I have reviewed the relevant case law in great detail elsewhere. Here I will only summarize briefly. Two state supreme courts and several federal courts have focused on pretextual intent. The highest court of the District of Columbia and at least one federal district court have emphasized the distribution of benefits from the taking. Three state supreme courts have relied on the absence of extensive planning as an indication of a pretextual taking. Finally, in Carole Media v. New Jersey Transit Corp., the United States Court of Appeals for the Third Circuit focused on the presence of a private beneficiary of the taking whose identity is known in advance. Perhaps even more tellingly, eleven state supreme courts have ruled that Kelo-style “economic development” takings are categorically banned under their state constitutions, while others have also moved to restrict blight condemnations. These developments undercut Professor Hills’s claim that courts are no more likely than legislatures to impose serious constraints on takings.
Professor Hills seems to assume that the above four pretext standards are my preferred solutions for the challenge of eminent domain abuse. Not so. I would rather overrule Kelo entirely and enforce a narrower definition of “public use” that restricts takings to condemnations where the condemned property is owned by the government or by a private party that is legally required to allow the general public to use it, as in the case of a public utility. In the Goldstein and Kaur cases, I would have preferred that the New York Court of Appeals enforce the text and original meaning of Article XVIII of the state constitution, thereby obviating the need to consider the question of whether the takings qualify as “pretextual” under the federal Supreme Court’s interpretation of the Fifth Amendment. The Kelo pretext doctrine is at most a second-best option.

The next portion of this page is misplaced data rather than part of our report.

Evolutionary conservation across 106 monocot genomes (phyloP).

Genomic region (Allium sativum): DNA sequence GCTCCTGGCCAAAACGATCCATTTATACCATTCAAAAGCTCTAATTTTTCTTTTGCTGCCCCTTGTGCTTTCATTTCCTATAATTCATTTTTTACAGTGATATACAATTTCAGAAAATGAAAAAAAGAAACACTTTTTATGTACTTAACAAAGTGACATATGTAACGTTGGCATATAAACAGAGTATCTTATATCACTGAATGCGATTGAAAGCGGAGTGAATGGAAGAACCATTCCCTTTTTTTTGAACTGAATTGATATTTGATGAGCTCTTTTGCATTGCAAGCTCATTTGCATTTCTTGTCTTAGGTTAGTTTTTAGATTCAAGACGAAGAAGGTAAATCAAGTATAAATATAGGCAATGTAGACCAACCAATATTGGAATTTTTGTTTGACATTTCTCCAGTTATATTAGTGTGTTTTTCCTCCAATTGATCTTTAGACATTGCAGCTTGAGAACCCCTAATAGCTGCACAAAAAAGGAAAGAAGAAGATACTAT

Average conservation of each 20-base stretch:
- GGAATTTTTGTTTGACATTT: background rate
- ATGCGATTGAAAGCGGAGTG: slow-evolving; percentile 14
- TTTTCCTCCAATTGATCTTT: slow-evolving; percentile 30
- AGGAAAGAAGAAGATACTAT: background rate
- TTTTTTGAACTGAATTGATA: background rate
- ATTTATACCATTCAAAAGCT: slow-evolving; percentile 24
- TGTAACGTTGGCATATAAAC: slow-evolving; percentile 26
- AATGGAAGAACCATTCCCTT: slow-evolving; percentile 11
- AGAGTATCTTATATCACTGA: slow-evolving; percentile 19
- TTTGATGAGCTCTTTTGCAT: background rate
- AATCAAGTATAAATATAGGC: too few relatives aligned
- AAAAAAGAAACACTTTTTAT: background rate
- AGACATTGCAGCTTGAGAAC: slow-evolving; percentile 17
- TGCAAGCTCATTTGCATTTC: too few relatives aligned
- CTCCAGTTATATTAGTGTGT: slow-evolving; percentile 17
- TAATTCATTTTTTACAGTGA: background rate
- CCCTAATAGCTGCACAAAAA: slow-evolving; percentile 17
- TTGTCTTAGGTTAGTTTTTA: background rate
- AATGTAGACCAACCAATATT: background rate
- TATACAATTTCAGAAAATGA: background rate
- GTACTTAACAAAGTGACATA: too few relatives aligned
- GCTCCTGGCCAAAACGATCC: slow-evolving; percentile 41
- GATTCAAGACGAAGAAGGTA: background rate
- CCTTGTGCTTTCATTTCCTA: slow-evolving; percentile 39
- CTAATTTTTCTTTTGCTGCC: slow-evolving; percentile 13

But the Court of Appeals chose to adopt an ultra-broad definition of “blight” and obviously lacked the authority to overrule Kelo. Under such circumstances, the Court had to consider the federal “pretext” issue, which had been duly raised by the property owners in Kaur. By choosing to ignore all four factors identified by other federal and state courts, the Court effectively read the concept of pretext out of existence. That approach is at odds with the U.S. Supreme Court’s continued insistence that “pretextual” takings are a meaningful category that remains forbidden by the Public Use Clause.
Even if adoption of one or more of these pretext standards is required by federal jurisprudence, this could potentially lead to bad policy results, as Professor Hills suggests. He argues that the standards are “self-contradictory” because pursuing a taking without knowing the identity of the new private owner in advance is at odds with the requirement of extensive planning. Professor Hills wrongly assumes that I urge that all four requirements be applied simultaneously. In reality, neither I nor the various courts that have adopted these standards, have made any such suggestion. In most cases, courts have adopted only one or two of the four approaches. I am probably to blame for not being clearer on this point.